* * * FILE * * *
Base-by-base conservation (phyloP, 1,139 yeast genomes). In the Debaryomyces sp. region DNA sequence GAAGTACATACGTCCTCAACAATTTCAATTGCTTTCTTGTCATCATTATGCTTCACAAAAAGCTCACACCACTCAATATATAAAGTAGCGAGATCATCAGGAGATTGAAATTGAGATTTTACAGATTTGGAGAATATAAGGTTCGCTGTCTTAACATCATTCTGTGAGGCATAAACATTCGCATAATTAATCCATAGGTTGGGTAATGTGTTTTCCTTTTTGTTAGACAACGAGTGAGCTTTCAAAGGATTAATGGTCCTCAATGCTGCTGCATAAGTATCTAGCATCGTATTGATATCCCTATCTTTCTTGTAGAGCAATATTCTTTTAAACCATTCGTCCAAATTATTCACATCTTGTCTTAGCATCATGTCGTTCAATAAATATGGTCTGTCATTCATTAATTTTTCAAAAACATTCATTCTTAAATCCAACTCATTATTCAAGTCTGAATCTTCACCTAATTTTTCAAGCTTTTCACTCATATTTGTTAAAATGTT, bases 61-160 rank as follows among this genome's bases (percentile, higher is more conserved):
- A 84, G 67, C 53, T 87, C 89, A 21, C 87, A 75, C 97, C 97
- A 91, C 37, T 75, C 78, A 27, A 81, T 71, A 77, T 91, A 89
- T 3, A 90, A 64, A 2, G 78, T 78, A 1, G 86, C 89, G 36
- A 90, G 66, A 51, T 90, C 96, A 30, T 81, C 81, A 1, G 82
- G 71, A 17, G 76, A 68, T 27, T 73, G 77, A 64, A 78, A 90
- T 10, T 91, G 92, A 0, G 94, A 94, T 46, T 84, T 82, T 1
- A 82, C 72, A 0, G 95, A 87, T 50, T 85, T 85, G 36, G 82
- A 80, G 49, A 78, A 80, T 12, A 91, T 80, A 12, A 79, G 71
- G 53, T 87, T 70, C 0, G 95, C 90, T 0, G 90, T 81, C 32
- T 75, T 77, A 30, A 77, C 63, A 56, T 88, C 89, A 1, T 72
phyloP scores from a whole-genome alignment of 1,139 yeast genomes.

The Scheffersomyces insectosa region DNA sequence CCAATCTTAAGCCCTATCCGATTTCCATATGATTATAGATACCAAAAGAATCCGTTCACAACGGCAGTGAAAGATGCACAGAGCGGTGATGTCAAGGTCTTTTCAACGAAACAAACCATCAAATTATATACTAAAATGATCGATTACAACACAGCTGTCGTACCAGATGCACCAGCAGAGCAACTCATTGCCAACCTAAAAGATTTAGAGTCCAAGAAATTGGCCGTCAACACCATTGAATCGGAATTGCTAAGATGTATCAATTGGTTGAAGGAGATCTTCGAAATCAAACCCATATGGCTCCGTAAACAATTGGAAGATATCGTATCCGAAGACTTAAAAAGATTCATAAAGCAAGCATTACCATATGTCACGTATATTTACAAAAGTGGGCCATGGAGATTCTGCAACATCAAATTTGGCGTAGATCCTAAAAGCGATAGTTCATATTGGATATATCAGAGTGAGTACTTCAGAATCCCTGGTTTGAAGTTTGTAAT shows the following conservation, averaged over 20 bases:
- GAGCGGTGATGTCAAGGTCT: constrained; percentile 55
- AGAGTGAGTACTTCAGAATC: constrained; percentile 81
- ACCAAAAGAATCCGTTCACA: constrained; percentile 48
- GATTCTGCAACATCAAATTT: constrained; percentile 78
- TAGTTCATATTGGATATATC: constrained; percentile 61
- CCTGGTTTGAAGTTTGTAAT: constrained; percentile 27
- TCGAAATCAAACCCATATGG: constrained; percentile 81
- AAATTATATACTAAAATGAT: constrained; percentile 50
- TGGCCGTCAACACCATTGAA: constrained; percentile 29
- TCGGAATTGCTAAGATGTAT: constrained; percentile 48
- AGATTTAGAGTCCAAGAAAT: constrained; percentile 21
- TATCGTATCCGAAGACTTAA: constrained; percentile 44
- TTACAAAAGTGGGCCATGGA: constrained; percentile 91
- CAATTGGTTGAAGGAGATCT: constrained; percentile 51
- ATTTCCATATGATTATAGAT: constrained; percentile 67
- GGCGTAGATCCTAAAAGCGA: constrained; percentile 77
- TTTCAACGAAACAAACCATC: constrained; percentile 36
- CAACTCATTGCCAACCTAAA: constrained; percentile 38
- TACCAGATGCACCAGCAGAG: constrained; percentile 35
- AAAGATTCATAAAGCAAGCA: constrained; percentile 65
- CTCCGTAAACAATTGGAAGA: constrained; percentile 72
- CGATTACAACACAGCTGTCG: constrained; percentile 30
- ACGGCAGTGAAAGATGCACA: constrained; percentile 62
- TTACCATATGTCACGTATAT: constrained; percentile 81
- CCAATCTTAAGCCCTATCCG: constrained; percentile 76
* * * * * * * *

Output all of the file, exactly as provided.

Base-by-base conservation (phyloP, 1,139 yeast genomes). In the Debaryomyces sp. region DNA sequence GAAGTACATACGTCCTCAACAATTTCAATTGCTTTCTTGTCATCATTATGCTTCACAAAAAGCTCACACCACTCAATATATAAAGTAGCGAGATCATCAGGAGATTGAAATTGAGATTTTACAGATTTGGAGAATATAAGGTTCGCTGTCTTAACATCATTCTGTGAGGCATAAACATTCGCATAATTAATCCATAGGTTGGGTAATGTGTTTTCCTTTTTGTTAGACAACGAGTGAGCTTTCAAAGGATTAATGGTCCTCAATGCTGCTGCATAAGTATCTAGCATCGTATTGATATCCCTATCTTTCTTGTAGAGCAATATTCTTTTAAACCATTCGTCCAAATTATTCACATCTTGTCTTAGCATCATGTCGTTCAATAAATATGGTCTGTCATTCATTAATTTTTCAAAAACATTCATTCTTAAATCCAACTCATTATTCAAGTCTGAATCTTCACCTAATTTTTCAAGCTTTTCACTCATATTTGTTAAAATGTT, bases 61-160 rank as follows among this genome's bases (percentile, higher is more conserved):
- A 84, G 67, C 53, T 87, C 89, A 21, C 87, A 75, C 97, C 97
- A 91, C 37, T 75, C 78, A 27, A 81, T 71, A 77, T 91, A 89
- T 3, A 90, A 64, A 2, G 78, T 78, A 1, G 86, C 89, G 36
- A 90, G 66, A 51, T 90, C 96, A 30, T 81, C 81, A 1, G 82
- G 71, A 17, G 76, A 68, T 27, T 73, G 77, A 64, A 78, A 90
- T 10, T 91, G 92, A 0, G 94, A 94, T 46, T 84, T 82, T 1
- A 82, C 72, A 0, G 95, A 87, T 50, T 85, T 85, G 36, G 82
- A 80, G 49, A 78, A 80, T 12, A 91, T 80, A 12, A 79, G 71
- G 53, T 87, T 70, C 0, G 95, C 90, T 0, G 90, T 81, C 32
- T 75, T 77, A 30, A 77, C 63, A 56, T 88, C 89, A 1, T 72
phyloP scores from a whole-genome alignment of 1,139 yeast genomes.

The Scheffersomyces insectosa region DNA sequence CCAATCTTAAGCCCTATCCGATTTCCATATGATTATAGATACCAAAAGAATCCGTTCACAACGGCAGTGAAAGATGCACAGAGCGGTGATGTCAAGGTCTTTTCAACGAAACAAACCATCAAATTATATACTAAAATGATCGATTACAACACAGCTGTCGTACCAGATGCACCAGCAGAGCAACTCATTGCCAACCTAAAAGATTTAGAGTCCAAGAAATTGGCCGTCAACACCATTGAATCGGAATTGCTAAGATGTATCAATTGGTTGAAGGAGATCTTCGAAATCAAACCCATATGGCTCCGTAAACAATTGGAAGATATCGTATCCGAAGACTTAAAAAGATTCATAAAGCAAGCATTACCATATGTCACGTATATTTACAAAAGTGGGCCATGGAGATTCTGCAACATCAAATTTGGCGTAGATCCTAAAAGCGATAGTTCATATTGGATATATCAGAGTGAGTACTTCAGAATCCCTGGTTTGAAGTTTGTAAT shows the following conservation, averaged over 20 bases:
- GAGCGGTGATGTCAAGGTCT: constrained; percentile 55
- AGAGTGAGTACTTCAGAATC: constrained; percentile 81
- ACCAAAAGAATCCGTTCACA: constrained; percentile 48
- GATTCTGCAACATCAAATTT: constrained; percentile 78
- TAGTTCATATTGGATATATC: constrained; percentile 61
- CCTGGTTTGAAGTTTGTAAT: constrained; percentile 27
- TCGAAATCAAACCCATATGG: constrained; percentile 81
- AAATTATATACTAAAATGAT: constrained; percentile 50
- TGGCCGTCAACACCATTGAA: constrained; percentile 29
- TCGGAATTGCTAAGATGTAT: constrained; percentile 48
- AGATTTAGAGTCCAAGAAAT: constrained; percentile 21
- TATCGTATCCGAAGACTTAA: constrained; percentile 44
- TTACAAAAGTGGGCCATGGA: constrained; percentile 91
- CAATTGGTTGAAGGAGATCT: constrained; percentile 51
- ATTTCCATATGATTATAGAT: constrained; percentile 67
- GGCGTAGATCCTAAAAGCGA: constrained; percentile 77
- TTTCAACGAAACAAACCATC: constrained; percentile 36
- CAACTCATTGCCAACCTAAA: constrained; percentile 38
- TACCAGATGCACCAGCAGAG: constrained; percentile 35
- AAAGATTCATAAAGCAAGCA: constrained; percentile 65
- CTCCGTAAACAATTGGAAGA: constrained; percentile 72
- CGATTACAACACAGCTGTCG: constrained; percentile 30
- ACGGCAGTGAAAGATGCACA: constrained; percentile 62
- TTACCATATGTCACGTATAT: constrained; percentile 81
- CCAATCTTAAGCCCTATCCG: constrained; percentile 76